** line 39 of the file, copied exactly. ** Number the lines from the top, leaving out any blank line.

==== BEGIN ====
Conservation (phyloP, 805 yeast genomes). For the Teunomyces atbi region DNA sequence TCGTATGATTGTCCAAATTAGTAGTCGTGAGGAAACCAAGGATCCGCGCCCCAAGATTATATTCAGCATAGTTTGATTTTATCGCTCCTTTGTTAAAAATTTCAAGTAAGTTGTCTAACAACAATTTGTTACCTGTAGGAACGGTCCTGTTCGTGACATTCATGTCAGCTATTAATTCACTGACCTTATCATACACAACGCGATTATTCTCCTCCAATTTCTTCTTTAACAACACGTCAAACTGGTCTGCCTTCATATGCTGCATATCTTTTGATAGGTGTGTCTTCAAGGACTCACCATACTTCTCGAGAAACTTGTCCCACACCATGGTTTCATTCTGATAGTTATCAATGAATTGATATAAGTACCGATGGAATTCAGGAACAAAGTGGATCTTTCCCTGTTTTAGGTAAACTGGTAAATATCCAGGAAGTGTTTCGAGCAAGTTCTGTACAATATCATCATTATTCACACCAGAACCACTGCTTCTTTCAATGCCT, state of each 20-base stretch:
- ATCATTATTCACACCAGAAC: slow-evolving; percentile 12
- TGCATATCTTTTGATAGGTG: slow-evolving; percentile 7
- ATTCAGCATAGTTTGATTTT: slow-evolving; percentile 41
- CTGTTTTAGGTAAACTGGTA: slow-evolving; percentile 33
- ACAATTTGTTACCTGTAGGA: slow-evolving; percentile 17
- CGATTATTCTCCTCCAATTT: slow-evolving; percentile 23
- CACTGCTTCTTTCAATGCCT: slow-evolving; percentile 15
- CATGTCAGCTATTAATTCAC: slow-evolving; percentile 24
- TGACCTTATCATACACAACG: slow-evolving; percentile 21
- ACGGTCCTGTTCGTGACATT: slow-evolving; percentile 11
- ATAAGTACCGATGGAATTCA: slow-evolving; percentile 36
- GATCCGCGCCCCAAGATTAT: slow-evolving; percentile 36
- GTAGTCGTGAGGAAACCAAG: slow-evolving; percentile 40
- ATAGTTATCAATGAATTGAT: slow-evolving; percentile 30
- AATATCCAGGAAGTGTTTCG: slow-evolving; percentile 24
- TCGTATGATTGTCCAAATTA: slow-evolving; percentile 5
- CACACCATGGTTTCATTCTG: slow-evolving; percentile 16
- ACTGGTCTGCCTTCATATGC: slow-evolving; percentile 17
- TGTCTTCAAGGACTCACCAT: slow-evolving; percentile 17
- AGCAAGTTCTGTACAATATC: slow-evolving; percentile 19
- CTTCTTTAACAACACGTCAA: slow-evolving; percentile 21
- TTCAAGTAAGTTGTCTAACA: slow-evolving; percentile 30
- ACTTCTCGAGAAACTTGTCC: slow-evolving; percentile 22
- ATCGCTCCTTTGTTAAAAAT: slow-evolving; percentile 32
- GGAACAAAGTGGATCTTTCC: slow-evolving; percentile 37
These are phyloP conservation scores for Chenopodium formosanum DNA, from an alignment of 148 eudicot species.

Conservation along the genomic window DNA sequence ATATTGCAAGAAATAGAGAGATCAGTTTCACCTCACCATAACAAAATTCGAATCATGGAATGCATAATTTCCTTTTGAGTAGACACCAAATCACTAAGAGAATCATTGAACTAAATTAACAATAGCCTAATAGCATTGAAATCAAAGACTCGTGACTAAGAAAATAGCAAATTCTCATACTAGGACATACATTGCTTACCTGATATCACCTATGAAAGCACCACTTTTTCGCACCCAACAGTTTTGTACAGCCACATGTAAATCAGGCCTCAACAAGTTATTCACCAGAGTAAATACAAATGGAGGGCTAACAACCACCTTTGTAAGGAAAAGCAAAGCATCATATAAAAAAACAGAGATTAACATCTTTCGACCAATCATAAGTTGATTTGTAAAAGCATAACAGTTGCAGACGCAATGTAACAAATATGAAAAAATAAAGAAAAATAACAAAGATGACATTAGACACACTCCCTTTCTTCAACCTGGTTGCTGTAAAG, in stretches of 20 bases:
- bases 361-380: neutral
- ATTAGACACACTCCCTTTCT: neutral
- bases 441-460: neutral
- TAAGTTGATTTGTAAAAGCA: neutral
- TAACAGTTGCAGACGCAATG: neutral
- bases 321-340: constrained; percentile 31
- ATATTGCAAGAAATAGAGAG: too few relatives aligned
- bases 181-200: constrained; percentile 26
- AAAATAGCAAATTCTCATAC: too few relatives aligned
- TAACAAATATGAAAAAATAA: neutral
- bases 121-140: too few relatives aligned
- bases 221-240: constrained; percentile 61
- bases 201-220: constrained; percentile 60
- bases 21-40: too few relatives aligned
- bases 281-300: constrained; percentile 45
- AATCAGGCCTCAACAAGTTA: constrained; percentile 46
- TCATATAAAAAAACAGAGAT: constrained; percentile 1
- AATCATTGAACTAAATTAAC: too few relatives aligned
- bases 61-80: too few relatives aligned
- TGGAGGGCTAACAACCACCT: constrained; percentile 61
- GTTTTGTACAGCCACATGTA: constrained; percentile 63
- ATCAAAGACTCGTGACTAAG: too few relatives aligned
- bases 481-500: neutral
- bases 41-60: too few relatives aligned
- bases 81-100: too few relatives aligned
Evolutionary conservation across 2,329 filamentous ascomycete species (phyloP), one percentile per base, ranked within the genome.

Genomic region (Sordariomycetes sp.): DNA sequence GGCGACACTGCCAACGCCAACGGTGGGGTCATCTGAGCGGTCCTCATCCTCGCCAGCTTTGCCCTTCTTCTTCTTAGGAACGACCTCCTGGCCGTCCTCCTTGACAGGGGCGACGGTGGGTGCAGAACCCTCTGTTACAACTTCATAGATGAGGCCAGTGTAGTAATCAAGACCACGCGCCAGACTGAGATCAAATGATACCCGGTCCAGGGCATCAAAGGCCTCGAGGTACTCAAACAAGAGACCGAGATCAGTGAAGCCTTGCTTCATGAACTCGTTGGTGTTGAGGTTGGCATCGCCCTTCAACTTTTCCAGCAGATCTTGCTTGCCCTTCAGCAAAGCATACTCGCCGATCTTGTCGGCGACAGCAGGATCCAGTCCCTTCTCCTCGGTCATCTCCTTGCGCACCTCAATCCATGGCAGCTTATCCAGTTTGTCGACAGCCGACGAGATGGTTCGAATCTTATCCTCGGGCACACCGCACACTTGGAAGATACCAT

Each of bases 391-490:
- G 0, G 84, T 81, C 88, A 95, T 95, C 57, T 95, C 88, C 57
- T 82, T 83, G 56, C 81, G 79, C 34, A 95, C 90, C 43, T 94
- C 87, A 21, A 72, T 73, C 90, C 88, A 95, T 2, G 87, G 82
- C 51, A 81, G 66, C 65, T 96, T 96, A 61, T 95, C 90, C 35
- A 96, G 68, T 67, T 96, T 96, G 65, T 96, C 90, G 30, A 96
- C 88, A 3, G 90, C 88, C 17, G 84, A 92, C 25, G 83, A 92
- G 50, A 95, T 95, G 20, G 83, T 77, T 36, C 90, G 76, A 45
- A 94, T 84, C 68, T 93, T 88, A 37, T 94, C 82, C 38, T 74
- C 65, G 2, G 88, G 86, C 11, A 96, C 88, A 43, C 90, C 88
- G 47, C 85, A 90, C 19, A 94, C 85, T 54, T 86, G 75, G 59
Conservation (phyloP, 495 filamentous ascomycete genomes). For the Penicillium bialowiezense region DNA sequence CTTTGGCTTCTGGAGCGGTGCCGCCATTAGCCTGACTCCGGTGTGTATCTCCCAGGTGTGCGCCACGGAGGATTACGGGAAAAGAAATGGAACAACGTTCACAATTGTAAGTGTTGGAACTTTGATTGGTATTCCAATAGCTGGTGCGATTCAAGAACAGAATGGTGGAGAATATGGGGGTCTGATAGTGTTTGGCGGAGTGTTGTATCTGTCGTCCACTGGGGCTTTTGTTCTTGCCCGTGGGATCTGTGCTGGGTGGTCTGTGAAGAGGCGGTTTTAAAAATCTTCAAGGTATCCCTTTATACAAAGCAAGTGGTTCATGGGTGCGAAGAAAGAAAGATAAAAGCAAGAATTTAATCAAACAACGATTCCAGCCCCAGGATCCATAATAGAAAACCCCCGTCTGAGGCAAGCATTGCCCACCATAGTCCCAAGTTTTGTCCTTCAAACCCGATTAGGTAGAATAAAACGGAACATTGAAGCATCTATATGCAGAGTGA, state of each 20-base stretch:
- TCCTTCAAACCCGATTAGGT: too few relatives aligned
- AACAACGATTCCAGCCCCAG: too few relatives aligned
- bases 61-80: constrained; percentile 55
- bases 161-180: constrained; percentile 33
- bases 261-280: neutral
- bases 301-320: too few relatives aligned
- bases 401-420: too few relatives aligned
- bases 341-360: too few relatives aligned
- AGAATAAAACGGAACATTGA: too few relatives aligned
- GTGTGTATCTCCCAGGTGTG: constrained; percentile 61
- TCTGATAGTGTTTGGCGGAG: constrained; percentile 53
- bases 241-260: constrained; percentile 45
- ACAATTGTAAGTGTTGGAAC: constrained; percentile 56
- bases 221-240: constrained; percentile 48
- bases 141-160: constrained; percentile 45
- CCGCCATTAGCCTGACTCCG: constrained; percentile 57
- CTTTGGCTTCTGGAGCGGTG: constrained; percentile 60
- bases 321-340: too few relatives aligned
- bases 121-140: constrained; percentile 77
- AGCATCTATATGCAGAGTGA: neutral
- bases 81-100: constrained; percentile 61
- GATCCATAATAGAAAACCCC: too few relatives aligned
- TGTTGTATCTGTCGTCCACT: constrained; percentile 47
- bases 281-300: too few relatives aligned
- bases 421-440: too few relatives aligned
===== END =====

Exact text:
- bases 121-140: too few relatives aligned